Over the last several years, there has been a great deal of progress in characterizing the role of dendritic cells (DCs) in the activation and modulation of B cells. DC-secreted chemokines can induce B cell trafficking to the lymph nodes. DC-produced survival factors such as B cell-activating factor of the TNF family and a proliferation-inducing ligand have been shown to be essential for B cell maturation, but have also been implicated in class-switch recombination and B cell lymphoma survival. Recently added to this list of DC-derived factors effecting B cells is IgA-inducing protein (IGIP). In this study, we characterize production of IGIP by human DCs, and examine its capacity to induce IgA class switching and differentiation of naive B cells in vitro. Monocyte-derived DCs were cultured in vitro with TLR agonists (TLR3, 4, 5, and 9) and other factors, including CD40 ligand, GM-CSF, and IL-4 as well as the neuropeptide vasoactive intestinal peptide. Under in vitro stimulation with vasoactive intestinal peptide and CD40L, IGIP mRNA expression could be up-regulated as much as 35-fold above nonstimulated samples within 12-48 h. Naive B cells cultured with exogenous recombinant human IGIP produced IgA in greater quantities than nonstimulated controls. Finally, we demonstrate that IGIP stimulation drives the production of μ-α switch circles from IgM+IgD+ naive human B cells, indicating its role as an IgA switch factor.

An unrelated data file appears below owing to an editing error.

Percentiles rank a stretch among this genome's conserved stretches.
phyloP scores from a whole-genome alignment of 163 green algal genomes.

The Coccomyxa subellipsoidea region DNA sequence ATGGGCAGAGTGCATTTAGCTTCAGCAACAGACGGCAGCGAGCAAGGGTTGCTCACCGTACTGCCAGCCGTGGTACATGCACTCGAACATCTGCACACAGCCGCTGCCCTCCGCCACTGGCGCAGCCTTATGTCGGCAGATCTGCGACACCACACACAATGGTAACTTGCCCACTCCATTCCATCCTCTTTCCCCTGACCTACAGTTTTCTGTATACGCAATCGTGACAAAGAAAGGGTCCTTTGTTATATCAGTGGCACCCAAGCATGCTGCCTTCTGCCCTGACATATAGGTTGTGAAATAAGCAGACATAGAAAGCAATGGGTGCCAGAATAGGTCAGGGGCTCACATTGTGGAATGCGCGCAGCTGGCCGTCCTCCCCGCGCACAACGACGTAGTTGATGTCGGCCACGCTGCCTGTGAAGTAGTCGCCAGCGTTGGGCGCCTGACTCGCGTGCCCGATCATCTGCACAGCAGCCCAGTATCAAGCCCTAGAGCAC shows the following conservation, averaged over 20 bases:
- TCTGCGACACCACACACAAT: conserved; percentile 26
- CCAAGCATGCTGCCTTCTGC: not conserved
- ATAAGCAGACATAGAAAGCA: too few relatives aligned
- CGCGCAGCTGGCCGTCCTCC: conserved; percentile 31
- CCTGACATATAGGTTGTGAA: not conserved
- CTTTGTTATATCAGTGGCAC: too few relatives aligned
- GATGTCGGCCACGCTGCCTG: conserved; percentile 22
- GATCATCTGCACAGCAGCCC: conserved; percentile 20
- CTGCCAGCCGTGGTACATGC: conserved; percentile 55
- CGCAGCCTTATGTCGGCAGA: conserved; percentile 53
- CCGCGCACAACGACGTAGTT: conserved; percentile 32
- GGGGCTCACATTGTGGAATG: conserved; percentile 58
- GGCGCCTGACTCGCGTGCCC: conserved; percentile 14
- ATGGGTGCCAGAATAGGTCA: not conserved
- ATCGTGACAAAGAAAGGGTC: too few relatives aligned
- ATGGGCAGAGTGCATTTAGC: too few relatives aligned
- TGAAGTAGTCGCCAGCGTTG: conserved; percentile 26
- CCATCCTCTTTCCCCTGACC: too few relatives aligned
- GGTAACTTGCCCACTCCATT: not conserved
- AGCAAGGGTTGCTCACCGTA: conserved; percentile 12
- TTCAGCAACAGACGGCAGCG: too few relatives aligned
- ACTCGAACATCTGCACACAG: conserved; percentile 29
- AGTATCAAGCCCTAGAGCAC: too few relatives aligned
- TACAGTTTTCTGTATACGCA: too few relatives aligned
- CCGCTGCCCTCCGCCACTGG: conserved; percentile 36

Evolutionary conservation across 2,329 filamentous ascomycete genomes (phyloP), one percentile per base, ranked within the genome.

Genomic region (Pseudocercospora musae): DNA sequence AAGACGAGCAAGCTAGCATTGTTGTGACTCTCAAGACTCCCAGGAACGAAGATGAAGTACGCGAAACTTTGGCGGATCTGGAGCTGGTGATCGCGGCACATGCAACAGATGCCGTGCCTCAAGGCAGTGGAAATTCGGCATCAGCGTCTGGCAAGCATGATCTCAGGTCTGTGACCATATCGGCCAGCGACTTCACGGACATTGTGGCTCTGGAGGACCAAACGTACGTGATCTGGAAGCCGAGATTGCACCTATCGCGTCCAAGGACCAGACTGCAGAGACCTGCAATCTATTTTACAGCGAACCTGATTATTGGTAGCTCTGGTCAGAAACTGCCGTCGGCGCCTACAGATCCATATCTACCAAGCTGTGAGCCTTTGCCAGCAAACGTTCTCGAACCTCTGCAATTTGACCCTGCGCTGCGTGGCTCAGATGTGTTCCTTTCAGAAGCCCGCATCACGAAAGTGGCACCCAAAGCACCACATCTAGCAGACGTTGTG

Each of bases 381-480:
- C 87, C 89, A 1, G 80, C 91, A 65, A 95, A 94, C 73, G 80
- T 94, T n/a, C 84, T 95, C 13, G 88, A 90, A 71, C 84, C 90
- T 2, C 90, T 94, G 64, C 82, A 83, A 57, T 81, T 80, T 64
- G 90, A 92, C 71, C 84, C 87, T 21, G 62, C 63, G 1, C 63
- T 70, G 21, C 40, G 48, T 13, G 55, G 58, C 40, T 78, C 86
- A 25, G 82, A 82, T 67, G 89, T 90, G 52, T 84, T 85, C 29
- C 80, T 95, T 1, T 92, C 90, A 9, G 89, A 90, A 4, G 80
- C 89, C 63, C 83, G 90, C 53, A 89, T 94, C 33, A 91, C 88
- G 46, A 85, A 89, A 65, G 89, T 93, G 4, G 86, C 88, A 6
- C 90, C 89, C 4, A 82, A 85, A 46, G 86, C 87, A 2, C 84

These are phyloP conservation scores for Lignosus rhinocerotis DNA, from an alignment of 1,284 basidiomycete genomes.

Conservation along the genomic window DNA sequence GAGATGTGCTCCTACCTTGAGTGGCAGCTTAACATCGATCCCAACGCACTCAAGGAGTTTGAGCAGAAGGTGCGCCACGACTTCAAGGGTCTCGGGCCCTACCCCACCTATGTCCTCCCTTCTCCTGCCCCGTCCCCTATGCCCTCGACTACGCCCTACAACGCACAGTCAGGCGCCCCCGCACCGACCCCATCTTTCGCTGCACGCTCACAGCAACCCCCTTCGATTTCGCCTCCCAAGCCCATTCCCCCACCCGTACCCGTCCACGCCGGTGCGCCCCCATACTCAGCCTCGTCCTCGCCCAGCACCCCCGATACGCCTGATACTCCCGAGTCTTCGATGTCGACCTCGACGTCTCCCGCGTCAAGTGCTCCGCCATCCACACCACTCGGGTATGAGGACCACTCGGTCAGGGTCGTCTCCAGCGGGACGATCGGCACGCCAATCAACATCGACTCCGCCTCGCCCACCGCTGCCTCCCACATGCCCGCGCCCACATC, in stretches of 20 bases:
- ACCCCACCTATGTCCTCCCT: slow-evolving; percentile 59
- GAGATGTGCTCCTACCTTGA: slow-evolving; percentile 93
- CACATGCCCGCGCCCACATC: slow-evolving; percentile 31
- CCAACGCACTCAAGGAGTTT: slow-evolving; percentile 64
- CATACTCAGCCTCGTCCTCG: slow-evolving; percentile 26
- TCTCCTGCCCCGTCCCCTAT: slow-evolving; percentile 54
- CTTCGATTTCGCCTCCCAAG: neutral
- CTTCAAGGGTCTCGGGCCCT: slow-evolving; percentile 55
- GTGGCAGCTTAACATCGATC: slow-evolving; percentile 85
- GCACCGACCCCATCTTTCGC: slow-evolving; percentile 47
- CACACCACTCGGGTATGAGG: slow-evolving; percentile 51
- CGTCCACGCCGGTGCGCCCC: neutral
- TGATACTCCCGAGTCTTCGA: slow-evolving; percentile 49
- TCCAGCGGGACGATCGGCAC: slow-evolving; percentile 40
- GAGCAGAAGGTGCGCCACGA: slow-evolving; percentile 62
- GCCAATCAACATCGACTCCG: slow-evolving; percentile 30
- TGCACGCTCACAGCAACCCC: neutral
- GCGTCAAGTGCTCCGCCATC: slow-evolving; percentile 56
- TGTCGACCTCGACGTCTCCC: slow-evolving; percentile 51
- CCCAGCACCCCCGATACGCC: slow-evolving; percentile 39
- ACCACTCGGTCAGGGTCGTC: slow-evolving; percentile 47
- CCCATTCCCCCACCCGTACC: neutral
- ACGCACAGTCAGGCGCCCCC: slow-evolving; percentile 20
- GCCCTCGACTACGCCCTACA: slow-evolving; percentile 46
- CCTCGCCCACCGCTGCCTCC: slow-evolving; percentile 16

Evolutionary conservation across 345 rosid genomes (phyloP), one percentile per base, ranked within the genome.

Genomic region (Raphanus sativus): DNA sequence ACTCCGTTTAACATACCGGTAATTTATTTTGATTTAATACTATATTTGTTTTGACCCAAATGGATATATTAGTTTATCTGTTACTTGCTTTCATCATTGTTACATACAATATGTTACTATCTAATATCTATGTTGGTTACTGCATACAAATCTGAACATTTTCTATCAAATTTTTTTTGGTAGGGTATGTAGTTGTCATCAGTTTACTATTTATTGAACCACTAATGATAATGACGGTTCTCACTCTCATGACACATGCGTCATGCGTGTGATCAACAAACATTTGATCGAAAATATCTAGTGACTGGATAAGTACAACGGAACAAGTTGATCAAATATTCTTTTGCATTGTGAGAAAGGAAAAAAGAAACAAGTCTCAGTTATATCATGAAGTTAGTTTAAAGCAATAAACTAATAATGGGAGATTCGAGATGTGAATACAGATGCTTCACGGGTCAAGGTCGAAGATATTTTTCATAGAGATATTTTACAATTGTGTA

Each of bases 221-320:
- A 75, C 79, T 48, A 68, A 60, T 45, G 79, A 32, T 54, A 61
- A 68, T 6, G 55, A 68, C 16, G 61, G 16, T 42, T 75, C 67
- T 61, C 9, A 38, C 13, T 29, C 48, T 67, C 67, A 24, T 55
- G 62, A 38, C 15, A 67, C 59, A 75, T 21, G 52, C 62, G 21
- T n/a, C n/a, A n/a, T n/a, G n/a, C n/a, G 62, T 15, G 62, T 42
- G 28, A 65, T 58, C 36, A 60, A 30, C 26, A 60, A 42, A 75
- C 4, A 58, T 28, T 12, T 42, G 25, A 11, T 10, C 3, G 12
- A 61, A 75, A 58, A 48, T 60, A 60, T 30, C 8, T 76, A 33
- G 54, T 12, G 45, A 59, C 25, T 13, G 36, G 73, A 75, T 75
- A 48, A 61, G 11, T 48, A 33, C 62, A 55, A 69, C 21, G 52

ASJC Scopus subject areas
- Immunology and Allergy